By Peter DeHaan, Ph.D.
Voicemail systems have come a long way during their 25-year history. When first introduced in the early 1980s, these systems came in large floor to ceiling cabinets and did little more than match the functions of an answering machine. At that time, many call centers and teleservice companies feared that voicemail technology would eliminate the need for them. However, other call centers embraced the technology, integrating it into their operations. The list of possible uses grew over time as innovation occurred. A partial list of voicemail features and functions now includes:
- Message taking (that is, replacing an answering machine)
- Call screening
- Automated attendant/Interactive Voice Response (“For sales, press one…”)
- Auto-answer (generic, personal, and agent/client specific)
- Operator revert
- Giving out routine information
- Recording portions of a call for clients’ future reference (a summary or verification, the caller’s message, or the entire call)
- Voice forms
- Non real-time communications
- A dispatch tool (pager activation)
- Conference bridges
- Unified messaging/unified communications
- Speech recognition (which distinguishes spoken words)
- Voice-to-text conversion
- Voice recognition (which determines the caller’s identity)
Although all of these items are an outgrowth of voicemail, some applications have spawned completely new categories of systems. This includes voice logging, unified messaging/communications, IVR, and speech recognition.
Most systems today feature a digital architecture, which provides outstanding quality voice recordings. Also, systems with graphical user interfaces (GUI) allow intuitive system changes and mailbox programming to be easily and quickly accomplished. Flexible programming options allow for customization which is critical to call centers, especially those who pride themselves in being innovative and finding creative solutions. Although today’s systems are designed for high reliability and far surpass past systems’ run-time figures, maintenance is still a factor. System updates and backups should be able to occur without interrupting call processing; dual hot-swappable disc drives are now a common and expected feature.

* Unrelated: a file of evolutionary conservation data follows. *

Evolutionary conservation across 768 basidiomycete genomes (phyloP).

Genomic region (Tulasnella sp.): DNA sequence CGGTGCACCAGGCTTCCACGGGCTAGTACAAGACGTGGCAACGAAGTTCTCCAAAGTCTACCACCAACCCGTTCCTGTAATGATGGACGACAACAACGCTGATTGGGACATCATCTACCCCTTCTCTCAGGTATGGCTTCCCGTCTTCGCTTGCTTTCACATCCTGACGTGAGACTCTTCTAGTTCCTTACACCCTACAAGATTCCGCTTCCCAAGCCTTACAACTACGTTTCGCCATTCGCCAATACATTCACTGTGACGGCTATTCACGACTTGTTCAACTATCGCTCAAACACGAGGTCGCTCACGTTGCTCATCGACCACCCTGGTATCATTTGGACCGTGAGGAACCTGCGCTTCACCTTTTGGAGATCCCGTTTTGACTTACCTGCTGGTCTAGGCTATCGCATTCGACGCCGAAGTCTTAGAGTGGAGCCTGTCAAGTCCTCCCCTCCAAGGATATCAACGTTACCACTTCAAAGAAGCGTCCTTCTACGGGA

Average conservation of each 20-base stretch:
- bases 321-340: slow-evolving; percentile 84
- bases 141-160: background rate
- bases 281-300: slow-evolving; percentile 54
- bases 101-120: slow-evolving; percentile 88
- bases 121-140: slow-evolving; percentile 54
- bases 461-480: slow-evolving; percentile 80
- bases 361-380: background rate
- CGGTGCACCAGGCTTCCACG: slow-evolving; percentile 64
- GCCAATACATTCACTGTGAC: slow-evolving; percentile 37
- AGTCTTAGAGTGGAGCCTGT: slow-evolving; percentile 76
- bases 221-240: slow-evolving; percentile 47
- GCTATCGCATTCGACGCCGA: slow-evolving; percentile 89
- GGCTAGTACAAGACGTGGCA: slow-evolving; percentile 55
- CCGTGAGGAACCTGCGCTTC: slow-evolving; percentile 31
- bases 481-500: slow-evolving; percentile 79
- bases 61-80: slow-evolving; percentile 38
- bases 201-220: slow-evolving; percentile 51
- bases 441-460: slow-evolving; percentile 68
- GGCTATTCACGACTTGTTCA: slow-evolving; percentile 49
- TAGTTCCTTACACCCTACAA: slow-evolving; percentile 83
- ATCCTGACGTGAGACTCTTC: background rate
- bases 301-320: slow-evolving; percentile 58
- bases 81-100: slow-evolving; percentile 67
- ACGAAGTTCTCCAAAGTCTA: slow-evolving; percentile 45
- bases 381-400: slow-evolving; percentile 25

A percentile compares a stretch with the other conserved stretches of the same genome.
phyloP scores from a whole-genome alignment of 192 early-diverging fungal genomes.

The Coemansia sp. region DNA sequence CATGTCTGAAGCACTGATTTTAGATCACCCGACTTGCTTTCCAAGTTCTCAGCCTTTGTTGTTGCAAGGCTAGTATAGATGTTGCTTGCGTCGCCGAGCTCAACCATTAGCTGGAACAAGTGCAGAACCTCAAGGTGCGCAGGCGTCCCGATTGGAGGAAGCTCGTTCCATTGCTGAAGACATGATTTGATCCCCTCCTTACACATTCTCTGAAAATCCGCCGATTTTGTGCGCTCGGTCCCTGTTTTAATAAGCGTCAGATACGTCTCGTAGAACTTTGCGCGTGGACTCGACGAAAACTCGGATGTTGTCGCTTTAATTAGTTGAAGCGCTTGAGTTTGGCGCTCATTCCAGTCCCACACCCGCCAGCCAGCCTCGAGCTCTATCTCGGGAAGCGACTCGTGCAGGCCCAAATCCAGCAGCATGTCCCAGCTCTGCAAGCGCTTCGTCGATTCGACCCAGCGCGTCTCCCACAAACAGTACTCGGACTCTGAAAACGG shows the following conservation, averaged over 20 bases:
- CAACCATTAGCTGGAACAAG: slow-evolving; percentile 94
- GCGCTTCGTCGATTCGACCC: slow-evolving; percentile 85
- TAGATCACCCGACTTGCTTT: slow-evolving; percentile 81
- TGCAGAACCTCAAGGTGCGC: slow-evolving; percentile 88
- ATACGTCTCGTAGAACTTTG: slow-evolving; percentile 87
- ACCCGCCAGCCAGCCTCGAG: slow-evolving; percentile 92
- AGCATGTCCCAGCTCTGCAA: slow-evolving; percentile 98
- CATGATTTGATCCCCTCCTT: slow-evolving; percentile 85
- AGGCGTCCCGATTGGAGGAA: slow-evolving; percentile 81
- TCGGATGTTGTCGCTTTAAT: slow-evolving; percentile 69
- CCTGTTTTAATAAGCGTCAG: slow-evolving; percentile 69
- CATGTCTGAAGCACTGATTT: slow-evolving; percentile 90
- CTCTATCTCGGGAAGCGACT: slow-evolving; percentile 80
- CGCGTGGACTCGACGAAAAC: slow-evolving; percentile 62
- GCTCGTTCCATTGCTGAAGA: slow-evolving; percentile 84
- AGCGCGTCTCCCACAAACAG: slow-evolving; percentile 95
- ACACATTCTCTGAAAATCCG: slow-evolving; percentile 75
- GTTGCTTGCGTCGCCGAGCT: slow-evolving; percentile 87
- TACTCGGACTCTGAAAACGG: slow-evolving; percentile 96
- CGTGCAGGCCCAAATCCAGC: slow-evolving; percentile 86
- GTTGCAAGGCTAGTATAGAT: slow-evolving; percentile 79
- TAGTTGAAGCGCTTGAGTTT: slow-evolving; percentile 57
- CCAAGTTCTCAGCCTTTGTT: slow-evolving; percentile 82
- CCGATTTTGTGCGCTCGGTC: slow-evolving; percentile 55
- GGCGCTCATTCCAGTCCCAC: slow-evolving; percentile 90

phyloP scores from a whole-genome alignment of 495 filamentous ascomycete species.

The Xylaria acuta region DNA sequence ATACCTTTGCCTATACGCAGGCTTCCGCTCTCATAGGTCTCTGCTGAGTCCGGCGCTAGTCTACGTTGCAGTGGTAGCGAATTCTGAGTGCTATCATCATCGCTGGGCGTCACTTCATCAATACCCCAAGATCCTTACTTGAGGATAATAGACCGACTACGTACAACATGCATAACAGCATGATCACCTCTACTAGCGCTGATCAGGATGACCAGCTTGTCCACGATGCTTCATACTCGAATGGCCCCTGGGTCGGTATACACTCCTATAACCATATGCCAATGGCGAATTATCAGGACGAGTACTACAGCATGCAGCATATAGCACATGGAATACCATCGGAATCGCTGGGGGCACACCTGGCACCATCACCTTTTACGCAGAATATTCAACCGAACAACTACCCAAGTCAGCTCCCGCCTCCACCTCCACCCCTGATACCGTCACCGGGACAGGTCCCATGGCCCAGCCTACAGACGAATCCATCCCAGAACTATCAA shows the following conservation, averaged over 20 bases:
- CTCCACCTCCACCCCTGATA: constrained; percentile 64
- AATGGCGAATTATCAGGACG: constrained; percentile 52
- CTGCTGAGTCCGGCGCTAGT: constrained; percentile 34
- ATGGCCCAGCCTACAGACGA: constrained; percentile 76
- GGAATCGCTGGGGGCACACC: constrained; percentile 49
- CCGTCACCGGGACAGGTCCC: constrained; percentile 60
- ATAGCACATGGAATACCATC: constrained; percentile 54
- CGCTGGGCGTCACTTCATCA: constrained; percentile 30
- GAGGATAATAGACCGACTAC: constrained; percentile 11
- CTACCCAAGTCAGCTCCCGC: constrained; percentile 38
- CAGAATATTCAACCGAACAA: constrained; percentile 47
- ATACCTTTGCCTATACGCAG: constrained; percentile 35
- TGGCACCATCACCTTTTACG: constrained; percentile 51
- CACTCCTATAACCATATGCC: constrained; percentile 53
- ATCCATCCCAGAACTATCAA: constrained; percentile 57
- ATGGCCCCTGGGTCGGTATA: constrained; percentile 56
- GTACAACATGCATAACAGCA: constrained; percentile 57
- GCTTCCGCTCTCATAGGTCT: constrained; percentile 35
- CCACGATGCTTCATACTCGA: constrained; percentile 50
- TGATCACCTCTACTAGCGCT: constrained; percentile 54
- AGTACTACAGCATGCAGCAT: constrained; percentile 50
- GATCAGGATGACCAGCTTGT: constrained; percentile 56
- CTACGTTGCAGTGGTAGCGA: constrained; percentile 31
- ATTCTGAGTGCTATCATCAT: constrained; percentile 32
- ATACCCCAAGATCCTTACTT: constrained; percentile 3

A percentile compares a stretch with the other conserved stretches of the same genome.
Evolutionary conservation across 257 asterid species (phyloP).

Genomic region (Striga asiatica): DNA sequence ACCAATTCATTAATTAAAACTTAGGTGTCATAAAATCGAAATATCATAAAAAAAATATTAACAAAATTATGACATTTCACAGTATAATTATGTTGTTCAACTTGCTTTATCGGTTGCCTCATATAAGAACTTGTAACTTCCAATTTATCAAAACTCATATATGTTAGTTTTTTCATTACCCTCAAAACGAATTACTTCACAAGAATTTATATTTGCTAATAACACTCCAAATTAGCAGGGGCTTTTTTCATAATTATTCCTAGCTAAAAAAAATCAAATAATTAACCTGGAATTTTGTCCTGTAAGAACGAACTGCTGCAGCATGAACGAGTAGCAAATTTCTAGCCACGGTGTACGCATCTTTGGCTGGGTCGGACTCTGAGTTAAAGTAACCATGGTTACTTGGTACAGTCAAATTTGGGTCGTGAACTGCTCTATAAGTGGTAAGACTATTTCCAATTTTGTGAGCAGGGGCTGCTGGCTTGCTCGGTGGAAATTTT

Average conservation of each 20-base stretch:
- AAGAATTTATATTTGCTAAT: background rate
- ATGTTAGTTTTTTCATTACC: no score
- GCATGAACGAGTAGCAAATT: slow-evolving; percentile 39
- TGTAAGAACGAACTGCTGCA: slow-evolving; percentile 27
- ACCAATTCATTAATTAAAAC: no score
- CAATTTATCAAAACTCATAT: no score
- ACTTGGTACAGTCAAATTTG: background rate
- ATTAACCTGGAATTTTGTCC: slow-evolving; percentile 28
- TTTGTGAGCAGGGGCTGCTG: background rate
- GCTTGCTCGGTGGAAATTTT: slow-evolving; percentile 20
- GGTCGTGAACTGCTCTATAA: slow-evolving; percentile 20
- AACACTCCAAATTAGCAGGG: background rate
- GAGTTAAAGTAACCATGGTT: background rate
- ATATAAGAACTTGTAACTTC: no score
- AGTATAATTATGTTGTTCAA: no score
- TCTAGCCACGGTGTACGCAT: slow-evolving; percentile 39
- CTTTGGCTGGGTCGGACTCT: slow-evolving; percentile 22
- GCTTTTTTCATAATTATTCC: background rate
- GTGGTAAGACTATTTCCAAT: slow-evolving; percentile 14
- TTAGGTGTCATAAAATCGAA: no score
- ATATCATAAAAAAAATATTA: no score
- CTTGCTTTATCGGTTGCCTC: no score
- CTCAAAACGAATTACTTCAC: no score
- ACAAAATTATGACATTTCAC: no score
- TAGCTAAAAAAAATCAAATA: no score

There are many voicemail system providers and resellers. Here are some vendors to consider that specialize in systems for today’s teleservice call centers:
1Call, a division of Amtelco: The 1Call Infinity system has included an integral, full-featured voice processing and messaging service since its inception in 1994. The software is currently in its fifth version and allows call centers to add automated features, increasing revenue while saving time for operators. The Infinity DVX is a stand-alone version providing voicemail functions for call centers using other switching platforms. Amtelco has been awarded four U.S. Patents for its integrated voice processing technology, which combines agent services with fully automated voice processing under control of a single server and software application.
CenturiSoft: The CenturiSoft platform is built on open standards and runs on a standard SQL database. This eases data access, manipulation, and backup. The Centuri Messenger allows subscribers to “control” calls, hand them back to voicemail, forward, record, or access a personal conference bridge on demand. Another feature, Web Portal, allows subscribers to update or change their account profile, email addresses, follow-me numbers, greeting, and account behavior. It includes a Web portal for subscriber self-service and account management.
Szeto: VMS4000 is a Linux-based call center switch. It can initiate, send, share, direct, and redirect voice messages, as well as send reminder messages and wake-up calls via telephone, pager, or cell phone. It can also patch and transfer callers to subscribers without agent intervention, all the while maintaining privacy (call screening) and accessibility (one-number).
The group mail feature can be setup for departments or companies with message broadcast capabilities and on-call scheduling. The call tree feature allows branching from mailbox to mailbox. The Direct Connect feature includes numeric message call back, return call, call sequencing, out dial scheduling, wake-up call service, call screening, follow-me, and time sensitive transfer.
Telescan: Spectrum VMail® and Spectrum IVR are recent additions to the expanding technology from Telescan. They are fully integrated into the system and require no additional hardware. Accounts are easy to set up and maintain using Windows visual forms. Spectrum voicemail can help make a call center more efficient and save on labor.
Peter DeHaan is the publisher and editor-in-chief of AnswerStat magazine and a passionate wordsmith. Connect with him on his personal blogs, social media sites, and newsletter, all accessible from peterdehaan.com.
[From the August/September 2005 issue of AnswerStat magazine]